[j-nsp] IPv6

Richard A Steenbergen ras at e-gerbil.net
Sat Jan 23 19:40:26 EST 2010

On Sun, Jan 24, 2010 at 02:43:19AM +0800, Mark Tinka wrote:
> On Sunday 24 January 2010 02:13:41 am Richard A Steenbergen wrote:
> > Convenience. Obviously with eBGP there are other reasons to run two
> > sessions (like liveness tests), but with iBGP there is no inherent
> > reason why you'd need to duplicate your BGP mesh. Cisco does the
> > right thing w/next-hop-self, you just have to work around this
> > behavior with Juniper NHS.
> With regard to routing policy, we originally considered utilizing the
> same policy framework for v6 as we did v4, literally sharing it
> between both v4 and v6 iBGP sessions, but that didn't work out easily
> as there are some kinky things we did with v4 that the simplicity of
> v6 gladly takes away. So separating them made sense, and the
> convenience was retained.
> Independent iBGP sessions for v4 and v6 are convenient enough for us,
> but if for nothing else, the ability to have v6 up and running even
> when something terrible happens to the v4 network (if it does) is not
> too shabby.

Our policy framework is precisely the same for v4 and v6, for the sake
of simplicity and maintainability. About 98% of our Juniper policies are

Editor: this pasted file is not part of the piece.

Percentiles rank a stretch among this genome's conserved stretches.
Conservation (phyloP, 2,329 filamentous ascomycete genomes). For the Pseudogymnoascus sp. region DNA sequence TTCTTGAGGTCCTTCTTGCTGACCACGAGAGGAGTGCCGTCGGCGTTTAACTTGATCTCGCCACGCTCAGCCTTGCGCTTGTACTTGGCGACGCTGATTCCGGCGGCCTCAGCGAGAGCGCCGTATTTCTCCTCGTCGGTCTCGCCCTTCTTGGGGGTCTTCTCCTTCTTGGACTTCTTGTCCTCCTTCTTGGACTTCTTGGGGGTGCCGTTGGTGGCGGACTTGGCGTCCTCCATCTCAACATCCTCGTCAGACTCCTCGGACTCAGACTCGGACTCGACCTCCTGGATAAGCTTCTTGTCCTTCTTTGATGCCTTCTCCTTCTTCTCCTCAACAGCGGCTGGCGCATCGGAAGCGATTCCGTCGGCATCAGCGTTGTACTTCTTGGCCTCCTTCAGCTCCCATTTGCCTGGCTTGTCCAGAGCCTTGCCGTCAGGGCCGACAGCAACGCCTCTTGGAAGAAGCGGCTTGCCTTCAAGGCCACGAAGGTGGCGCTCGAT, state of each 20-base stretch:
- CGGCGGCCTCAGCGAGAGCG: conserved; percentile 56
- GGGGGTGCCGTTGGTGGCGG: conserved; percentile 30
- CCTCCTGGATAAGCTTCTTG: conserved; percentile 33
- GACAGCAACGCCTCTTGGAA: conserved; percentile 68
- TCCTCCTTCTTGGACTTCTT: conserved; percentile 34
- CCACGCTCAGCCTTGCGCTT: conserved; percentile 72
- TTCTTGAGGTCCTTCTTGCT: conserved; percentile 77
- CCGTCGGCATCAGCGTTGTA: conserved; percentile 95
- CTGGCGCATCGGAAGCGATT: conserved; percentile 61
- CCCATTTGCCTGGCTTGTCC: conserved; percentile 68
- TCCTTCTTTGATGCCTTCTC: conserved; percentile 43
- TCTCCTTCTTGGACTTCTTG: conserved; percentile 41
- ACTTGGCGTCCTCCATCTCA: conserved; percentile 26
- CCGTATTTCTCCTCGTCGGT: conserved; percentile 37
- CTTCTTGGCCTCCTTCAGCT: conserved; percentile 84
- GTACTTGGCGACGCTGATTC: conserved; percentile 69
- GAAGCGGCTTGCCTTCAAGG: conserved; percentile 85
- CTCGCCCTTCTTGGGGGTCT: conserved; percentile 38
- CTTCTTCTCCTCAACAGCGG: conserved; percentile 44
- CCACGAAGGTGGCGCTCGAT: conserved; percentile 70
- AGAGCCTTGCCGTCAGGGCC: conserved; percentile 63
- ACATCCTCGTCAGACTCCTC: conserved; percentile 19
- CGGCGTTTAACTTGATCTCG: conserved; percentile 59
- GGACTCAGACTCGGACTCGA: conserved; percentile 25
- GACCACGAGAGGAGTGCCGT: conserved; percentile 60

standardized, either as apply-groups synced by netconf, or generated on
demand by commit scripts. Any specific policies which need to be applied
are linked in as a subroutine via a transient change under the framework
of a commit script. This not only makes it more convenient, and helps 
prevent BGP sessions from flapping every time you do something which 
would otherwise break update grouping (juniper does a terrible job 
handling this, unfortunately), but it lets you put a lot of safeguards 
in place which prevent bad things from happening as the result of a 
misconfiguration (hey, everybody makes them, just ask leveled3 :P).

Given that, I see no real benefit to running independent iBGP sessions,
only more sessions which need to be configured unnecessarily (and when
they land on a Cisco, they aren't nearly as easy to deploy and maintain
automatically :P). Can't say that I've ever seen an instance where there
would be a benefit from running the two seperately either. Now IGP on
the other hand is a different story, I've seen several instances where
something bad happens (mostly to v6) where it pays to run multi-topology
isis so you can turn off v6 on a particular link when a router decides
it just doesn't want to forward v6 packets via that interface any more.

Richard A Steenbergen <ras at e-gerbil.net>       http://www.e-gerbil.net/ras
GPG Key ID: 0xF8B12CBC (7535 7F59 8204 ED1F CC1C 53AF 4C41 5ECA F8B1 2CBC)

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